Dirty Lowdown: Why (and How) I Clean Everything
When I bought this dress from a friendly and reputable Etsy seller it looked perfectly clean, with only a slightly dusty aroma. No one would have suggested it was dirty. Here's one of the seller's original listing photos. So pretty:
But whether a garment is heading to my shop or into my own closet, it gets cleaned. Why? Several reasons.
1. Perspiration, skin cells, and food residue speed the decomposition of natural fibers. Even if you remain completely still (and I'm prone to dancing), you cannot wear your clothes without leaving a bit of yourself behind. Sweat alters dyes and breaks down natural fibers including silk, cotton, linen, and wool, as well as acetate and rayon (which are synthesized from natural fibers). Wash or dry-clean your clothes regularly. Washing is gentler, but anything lined, most rayon items, and anything labeled Dry Clean Only must* be dry-cleaned.
2. Dirt attracts vermin. Here in the Southeast, where bugs can thrive year round, extra vigilance is required to keep away clothes-loving insects, including the larvae of moths and worse, of carpet beetles, which eat absolutely everything except polyester! And while lavender may be sufficient in northern climes, to keep my stock safe without endangering people or planet, I use odor-free permethrin and dichlorvos (as and where appropriate).
3. Even if you don't see any bugs, eggs could be lurking in that wool sweater or hat, or fur-trimmed item. If so, you could wind up with an infestation and a lot of hole-riddled clothes. If you cannot dry-clean or wash an item, use the "Museum Method" to kill off any unwanted guests. Place the item in a zip-lock bag and stick it in the freezer (below 0°F/-18°C) for 24 hours, thaw for 24 hours, and repeat this cycle at least 3 times.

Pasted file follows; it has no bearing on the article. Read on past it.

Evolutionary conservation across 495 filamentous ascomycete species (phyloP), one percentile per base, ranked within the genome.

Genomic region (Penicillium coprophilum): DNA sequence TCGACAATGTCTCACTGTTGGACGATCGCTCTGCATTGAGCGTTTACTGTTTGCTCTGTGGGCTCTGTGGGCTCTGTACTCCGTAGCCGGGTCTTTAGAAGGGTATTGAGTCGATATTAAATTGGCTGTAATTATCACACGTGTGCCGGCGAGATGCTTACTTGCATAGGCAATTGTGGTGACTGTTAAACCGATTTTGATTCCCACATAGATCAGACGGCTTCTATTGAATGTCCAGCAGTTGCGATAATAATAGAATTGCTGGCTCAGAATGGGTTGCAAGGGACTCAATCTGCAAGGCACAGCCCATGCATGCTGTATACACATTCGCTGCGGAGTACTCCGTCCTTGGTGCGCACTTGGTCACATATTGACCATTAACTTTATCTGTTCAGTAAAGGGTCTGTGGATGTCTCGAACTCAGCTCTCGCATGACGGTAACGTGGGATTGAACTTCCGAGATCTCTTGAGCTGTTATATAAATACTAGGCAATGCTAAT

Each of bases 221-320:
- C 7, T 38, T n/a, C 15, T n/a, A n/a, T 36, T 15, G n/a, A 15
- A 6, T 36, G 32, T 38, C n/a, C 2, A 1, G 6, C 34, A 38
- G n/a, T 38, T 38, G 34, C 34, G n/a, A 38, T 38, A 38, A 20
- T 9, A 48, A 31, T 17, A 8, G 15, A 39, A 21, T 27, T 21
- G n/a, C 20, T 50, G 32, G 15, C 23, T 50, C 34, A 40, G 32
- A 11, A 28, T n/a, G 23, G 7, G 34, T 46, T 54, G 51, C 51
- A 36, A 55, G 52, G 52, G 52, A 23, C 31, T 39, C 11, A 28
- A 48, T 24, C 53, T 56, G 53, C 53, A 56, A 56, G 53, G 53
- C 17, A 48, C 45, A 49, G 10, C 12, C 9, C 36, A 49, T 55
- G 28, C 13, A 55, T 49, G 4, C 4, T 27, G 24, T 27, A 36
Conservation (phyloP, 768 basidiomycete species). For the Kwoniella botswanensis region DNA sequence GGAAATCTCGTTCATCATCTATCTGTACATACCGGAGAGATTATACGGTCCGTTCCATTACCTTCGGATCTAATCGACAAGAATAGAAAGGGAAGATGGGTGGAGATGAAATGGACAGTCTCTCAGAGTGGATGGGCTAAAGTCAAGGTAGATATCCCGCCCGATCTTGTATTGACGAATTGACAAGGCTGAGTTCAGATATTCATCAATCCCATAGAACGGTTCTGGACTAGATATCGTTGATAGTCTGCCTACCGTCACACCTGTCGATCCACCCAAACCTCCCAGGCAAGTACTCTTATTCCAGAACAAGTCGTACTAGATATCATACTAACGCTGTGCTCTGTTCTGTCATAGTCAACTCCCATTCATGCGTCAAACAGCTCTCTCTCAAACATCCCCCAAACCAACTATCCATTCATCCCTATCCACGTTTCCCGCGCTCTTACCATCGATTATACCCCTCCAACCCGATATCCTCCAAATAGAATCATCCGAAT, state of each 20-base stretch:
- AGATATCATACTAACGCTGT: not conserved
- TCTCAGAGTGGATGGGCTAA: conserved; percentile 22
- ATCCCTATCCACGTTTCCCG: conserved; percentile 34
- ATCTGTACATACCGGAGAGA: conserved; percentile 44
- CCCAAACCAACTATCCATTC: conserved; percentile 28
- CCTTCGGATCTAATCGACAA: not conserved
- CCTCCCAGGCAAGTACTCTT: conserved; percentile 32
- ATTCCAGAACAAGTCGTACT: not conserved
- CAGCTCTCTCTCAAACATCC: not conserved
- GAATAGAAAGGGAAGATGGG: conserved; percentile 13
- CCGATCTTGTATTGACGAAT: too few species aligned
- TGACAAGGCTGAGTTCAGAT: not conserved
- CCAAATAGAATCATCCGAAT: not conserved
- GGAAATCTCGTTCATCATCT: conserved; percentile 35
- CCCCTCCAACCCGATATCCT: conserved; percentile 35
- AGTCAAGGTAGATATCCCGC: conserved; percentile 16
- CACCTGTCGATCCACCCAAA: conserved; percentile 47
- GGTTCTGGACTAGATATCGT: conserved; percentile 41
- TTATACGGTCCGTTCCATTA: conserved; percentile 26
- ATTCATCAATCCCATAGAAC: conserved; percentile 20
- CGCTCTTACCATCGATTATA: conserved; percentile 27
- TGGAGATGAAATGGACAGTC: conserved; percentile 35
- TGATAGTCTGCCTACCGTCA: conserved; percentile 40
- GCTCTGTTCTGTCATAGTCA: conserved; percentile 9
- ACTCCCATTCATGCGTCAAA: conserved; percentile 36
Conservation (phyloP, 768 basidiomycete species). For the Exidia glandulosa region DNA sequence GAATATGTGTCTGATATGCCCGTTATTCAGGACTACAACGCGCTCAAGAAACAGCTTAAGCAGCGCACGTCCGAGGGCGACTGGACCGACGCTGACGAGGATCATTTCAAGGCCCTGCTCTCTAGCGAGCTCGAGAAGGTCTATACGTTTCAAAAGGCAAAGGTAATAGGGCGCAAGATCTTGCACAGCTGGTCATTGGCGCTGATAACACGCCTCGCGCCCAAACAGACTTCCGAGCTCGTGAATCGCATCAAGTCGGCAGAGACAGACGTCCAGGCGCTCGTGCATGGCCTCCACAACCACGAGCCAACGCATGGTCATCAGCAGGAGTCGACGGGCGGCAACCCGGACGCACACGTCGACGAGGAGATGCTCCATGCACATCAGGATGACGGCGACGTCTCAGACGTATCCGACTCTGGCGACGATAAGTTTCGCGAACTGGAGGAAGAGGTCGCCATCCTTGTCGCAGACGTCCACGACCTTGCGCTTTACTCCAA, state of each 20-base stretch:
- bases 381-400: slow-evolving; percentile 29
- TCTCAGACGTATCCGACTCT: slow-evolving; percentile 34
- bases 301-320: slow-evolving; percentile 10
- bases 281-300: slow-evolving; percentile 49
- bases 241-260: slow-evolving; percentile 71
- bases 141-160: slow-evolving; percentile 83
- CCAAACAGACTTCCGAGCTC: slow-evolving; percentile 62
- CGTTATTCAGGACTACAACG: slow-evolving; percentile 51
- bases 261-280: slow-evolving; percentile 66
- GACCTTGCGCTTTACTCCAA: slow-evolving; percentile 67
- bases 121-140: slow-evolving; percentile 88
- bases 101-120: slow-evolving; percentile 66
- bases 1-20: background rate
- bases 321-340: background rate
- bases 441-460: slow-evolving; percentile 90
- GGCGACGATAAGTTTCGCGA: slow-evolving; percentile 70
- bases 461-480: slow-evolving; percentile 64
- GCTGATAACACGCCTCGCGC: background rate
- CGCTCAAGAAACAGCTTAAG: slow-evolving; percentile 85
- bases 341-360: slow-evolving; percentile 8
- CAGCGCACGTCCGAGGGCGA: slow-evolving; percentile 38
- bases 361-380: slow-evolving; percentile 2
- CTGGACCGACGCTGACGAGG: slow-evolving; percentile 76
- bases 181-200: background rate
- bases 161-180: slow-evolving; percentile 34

4. Mildew is contagious. Yes, really. Hang that stinky, uncleaned vintage dress in your closet (or stock room), and before too long, everything else will be speckled, smelly, and cause allergic reactions, too. Dry-cleaning might or might not kill mildew on the first go-around. If you can machine wash**, do. If odor lingers after a regular wash at the hottest advisable temperature, wash again with several cups of cheap vodka, then again with detergent. Some swear by ammonia, but I can't tolerate the smell (and you can't use the leftovers for cocktails).
For the cotton lawn dress, which was simply very old and in need of a good soaking, I turned to extra-gentle ORVUS quilt soap and just a bit of OxiClean:
Here's the water moments after adding the dress. That's some strong "vintage tea" brewing, and it shows you just how much dirt can be trapped in the fibers of a seemingly clean dress:
After two rounds of soaking and rinsing, I gave the dress a final wash in extra-gentle hand-washing detergent (my favorite is the Dollar General store brand in the pink and white bottle). Here's the final rinse:
And here's the dress about to be rolled in a towel then laid flat to dry on mesh racks:
The outward differences were very slight. It looked a bit brighter and smelled fresher. But of course it's what's inside (or not, in this case) that counts. Without its accumulated dust, the dress is more likely to survive another hundred years. My collection has outgrown my closet, and it's time to pass this one along to its next steward. You can purchase this lovely and very clean Edwardian dress at Better Dresses Vintage.
Our thanks to the lovely Jennifer Rowland of Eado Vintage for granting us permission to use her photo(s).
* Insider Secret: If clothing is labeled Dry Clean, without the word Only, you can wash and press it yourself. Just be very careful (and avoid tumble drying).
** For non-washables (purses, shoes, etc.), I've found the best option is a thorough wiping down with a sanitizing towelette, then setting the item in direct sunlight for several days. Some dry-cleaners have special oxygen chambers that may be able to "zap" your item clean. In the end, however, mildew sometimes wins.